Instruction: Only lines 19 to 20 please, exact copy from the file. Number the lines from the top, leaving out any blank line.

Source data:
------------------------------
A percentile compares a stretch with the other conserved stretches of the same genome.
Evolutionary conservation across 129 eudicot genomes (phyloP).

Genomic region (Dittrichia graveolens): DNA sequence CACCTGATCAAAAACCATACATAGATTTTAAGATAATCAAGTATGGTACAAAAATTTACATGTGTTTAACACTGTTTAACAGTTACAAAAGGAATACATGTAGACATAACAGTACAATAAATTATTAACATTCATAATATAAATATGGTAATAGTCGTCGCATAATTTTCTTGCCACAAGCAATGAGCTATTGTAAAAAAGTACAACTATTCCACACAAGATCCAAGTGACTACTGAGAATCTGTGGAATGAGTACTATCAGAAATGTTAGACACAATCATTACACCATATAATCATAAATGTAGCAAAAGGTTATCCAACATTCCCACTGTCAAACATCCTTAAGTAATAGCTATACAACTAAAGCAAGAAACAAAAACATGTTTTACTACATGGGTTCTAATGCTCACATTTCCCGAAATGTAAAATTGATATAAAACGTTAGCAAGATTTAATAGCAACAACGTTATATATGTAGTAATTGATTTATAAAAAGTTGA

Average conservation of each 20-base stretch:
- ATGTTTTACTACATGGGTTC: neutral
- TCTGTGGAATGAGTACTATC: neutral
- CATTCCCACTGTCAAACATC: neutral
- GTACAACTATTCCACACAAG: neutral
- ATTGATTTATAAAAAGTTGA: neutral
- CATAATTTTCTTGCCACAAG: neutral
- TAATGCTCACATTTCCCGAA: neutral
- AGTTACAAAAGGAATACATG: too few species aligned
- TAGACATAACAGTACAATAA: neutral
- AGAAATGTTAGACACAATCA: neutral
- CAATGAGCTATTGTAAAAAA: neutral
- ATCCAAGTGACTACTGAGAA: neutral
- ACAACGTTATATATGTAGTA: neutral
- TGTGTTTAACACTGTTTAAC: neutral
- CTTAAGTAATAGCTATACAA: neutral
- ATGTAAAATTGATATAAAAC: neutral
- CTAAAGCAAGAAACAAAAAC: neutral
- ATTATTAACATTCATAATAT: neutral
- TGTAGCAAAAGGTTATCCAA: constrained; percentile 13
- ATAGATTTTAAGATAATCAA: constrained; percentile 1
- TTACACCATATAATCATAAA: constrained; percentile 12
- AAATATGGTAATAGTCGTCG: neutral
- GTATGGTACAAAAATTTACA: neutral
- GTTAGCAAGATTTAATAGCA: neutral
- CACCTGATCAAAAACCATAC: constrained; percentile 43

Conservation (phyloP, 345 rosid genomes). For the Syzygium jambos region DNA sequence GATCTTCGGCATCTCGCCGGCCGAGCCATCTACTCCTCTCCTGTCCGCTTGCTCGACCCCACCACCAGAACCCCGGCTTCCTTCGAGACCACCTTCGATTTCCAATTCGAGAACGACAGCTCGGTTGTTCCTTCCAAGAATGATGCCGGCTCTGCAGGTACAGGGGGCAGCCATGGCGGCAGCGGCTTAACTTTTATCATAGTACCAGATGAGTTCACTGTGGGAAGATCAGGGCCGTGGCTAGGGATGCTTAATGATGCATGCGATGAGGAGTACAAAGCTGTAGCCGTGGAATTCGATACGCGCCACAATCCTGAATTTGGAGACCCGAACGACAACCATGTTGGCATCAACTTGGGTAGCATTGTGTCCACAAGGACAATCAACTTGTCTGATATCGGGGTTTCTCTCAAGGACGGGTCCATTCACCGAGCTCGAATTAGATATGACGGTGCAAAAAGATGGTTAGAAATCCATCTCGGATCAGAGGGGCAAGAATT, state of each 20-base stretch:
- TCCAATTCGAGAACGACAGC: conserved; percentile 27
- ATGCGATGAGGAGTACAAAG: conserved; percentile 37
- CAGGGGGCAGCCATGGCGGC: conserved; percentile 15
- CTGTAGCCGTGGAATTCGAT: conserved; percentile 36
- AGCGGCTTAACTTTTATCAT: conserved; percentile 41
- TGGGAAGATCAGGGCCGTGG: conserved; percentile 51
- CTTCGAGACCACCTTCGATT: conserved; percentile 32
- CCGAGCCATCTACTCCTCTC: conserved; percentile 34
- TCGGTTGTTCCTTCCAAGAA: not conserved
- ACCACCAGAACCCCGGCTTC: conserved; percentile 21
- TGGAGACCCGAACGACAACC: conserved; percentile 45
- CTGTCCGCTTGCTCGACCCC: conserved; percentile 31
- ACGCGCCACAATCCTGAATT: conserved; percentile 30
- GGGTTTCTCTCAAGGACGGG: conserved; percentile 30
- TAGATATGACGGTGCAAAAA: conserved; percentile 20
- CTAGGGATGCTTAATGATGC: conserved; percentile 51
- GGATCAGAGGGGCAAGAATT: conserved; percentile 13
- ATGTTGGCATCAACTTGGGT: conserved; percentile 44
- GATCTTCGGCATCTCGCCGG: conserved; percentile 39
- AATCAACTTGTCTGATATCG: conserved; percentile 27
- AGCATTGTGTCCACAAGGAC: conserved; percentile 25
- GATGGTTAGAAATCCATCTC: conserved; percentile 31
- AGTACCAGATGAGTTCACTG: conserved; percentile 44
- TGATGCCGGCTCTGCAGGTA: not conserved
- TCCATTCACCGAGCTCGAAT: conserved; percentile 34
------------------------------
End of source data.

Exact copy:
- CTTAAGTAATAGCTATACAA: neutral
- ATGTAAAATTGATATAAAAC: neutral